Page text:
Take, for example, the case of a two-member, self-managed super fund where the couple has total assets worth approximately $13 million, and the benefits are split almost 50/50 between the husband and wife.
For each member, approximately half of their respective benefits are being used to pay an account-based pension, with the balance retained in the accumulation section of the fund. The following table sets out the tax-free and taxable parameters of each member’s accumulation and pension accounts:
With both members aged over 65, there is no tax on their pension, which is drawn at the minimum rate.
Initially, they started a pension with only part of their superannuation benefit, the minimum pension amount required to meet their needs. They were concerned about what would happen to the extra money they would be forced to take out of the fund if they started a pension with the rest of their respective benefits.
To provide context, if they had 100 per cent of their benefits paying a pension, they would have had excess minimum pension income of around $300,000 per annum.
However, the issue is not the excess income, but the impact of tax should both members pass away unexpectedly. They have adult children but no financial dependents, and the current taxable proportion of a death benefit would attract tax of approximately $1.1 million.
Given that the fund’s investment earnings in the accumulation part of their fund would be credited to taxable component each year, the potential death benefits tax would continue to grow over time. Based on a net earning rate of 8 per cent per annum, it is projected their death benefits tax liability could grow to around $2.7 million over the next 10 years. This would become a greater liability the longer they lived.
Creating an alternative strategy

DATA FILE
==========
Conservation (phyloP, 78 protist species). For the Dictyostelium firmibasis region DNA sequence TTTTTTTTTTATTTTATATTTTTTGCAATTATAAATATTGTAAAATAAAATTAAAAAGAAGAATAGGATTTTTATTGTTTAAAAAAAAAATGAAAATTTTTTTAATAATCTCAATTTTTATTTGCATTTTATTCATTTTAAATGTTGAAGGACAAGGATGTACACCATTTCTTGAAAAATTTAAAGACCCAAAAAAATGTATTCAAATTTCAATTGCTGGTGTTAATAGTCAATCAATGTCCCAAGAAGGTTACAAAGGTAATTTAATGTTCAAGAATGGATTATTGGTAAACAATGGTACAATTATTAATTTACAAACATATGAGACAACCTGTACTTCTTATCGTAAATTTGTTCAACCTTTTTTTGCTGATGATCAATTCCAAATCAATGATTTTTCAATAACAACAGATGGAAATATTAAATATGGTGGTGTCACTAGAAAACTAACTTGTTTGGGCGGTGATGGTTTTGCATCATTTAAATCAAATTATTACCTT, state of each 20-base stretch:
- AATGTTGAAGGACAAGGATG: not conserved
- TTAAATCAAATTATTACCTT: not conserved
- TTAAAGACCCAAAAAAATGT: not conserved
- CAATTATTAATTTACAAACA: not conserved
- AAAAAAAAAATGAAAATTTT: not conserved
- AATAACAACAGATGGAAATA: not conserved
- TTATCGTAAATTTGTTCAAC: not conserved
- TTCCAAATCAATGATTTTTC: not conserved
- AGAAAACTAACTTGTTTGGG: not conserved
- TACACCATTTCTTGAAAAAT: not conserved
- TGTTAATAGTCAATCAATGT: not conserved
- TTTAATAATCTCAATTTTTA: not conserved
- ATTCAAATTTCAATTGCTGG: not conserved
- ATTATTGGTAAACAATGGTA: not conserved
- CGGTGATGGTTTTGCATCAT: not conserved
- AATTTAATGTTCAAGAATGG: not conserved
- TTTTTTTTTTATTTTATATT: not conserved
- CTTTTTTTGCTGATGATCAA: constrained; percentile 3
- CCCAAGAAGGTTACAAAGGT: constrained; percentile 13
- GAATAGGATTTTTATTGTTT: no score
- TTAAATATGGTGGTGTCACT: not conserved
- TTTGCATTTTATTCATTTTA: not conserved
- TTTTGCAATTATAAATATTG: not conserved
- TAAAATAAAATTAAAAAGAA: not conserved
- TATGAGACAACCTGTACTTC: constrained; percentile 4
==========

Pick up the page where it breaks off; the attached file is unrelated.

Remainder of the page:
An alternative strategy would be to start a second pension for each member of the SMSF.
The second pension would have approximately two thirds of the balance being tax free benefits, with the added advantage that this proportion would remain fixed for the life of the pension. In addition, their SMSF would no longer pay any income tax on its investment earnings, potentially saving approximately $56,000 per annum.
Locking in the tax-free/taxable proportion of benefits, and by having all benefits in pensions, means that future investment earnings of their fund would be credited to their pensions in the same proportion. If extra funds were required in the future to assist family, they could partially commute the pension with the higher taxable component.
Benefit to client
Upon implementation, the end result will be a $1.5 million reduction in the death benefits tax over the 10-year projection.
Gradually investing the excess pension income through their existing family trust and corporate structures will provide them the control and flexibility over their assets, as well as some taxation advantages.
In essence, with the tax rate on investment earnings capped at 30 per cent each year, the net benefit of the strategy is approximately $1.1 million.
Circumstances differ from client to client and life is unpredictable. The importance of developing individualised SMSF strategies for clients and taking the time to review is not to be understated.
By Chris Morcom, director and private client adviser at Hewison Private Wealth